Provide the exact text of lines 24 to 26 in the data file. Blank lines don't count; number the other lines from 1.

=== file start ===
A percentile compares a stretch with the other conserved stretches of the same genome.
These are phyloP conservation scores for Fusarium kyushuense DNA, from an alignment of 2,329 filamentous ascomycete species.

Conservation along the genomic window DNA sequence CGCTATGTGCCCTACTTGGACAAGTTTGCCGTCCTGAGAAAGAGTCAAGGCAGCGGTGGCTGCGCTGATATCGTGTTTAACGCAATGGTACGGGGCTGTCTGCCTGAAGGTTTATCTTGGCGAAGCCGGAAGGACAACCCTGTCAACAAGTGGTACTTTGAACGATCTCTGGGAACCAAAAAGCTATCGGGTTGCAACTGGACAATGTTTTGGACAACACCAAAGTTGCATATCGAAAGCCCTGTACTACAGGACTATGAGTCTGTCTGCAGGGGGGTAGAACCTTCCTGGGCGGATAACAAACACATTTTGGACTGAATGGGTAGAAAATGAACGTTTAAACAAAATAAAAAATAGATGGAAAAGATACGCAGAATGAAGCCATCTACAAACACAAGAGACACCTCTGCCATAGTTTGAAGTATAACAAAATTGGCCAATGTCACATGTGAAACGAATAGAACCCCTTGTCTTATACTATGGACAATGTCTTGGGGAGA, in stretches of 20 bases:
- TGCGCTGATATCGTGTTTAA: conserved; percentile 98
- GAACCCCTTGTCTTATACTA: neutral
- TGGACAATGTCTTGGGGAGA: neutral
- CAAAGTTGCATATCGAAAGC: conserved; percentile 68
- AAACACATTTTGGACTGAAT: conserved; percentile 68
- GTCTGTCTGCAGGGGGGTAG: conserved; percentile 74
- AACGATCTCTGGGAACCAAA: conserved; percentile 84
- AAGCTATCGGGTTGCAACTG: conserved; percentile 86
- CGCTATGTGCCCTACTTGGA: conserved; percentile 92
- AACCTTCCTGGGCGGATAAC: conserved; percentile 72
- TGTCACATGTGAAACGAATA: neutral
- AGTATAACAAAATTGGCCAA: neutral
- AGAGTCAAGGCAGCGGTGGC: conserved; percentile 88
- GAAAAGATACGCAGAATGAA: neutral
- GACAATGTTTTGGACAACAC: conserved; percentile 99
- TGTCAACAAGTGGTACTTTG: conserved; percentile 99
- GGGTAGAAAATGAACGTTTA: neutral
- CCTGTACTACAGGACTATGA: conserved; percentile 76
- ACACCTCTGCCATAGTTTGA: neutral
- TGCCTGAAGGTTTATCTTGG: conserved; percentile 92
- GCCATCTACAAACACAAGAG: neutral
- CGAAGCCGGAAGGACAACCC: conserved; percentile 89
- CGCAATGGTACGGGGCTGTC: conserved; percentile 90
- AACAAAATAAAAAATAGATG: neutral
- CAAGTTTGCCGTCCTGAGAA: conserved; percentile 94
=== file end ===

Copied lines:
- GCCATCTACAAACACAAGAG: neutral
- CGAAGCCGGAAGGACAACCC: conserved; percentile 89
- CGCAATGGTACGGGGCTGTC: conserved; percentile 90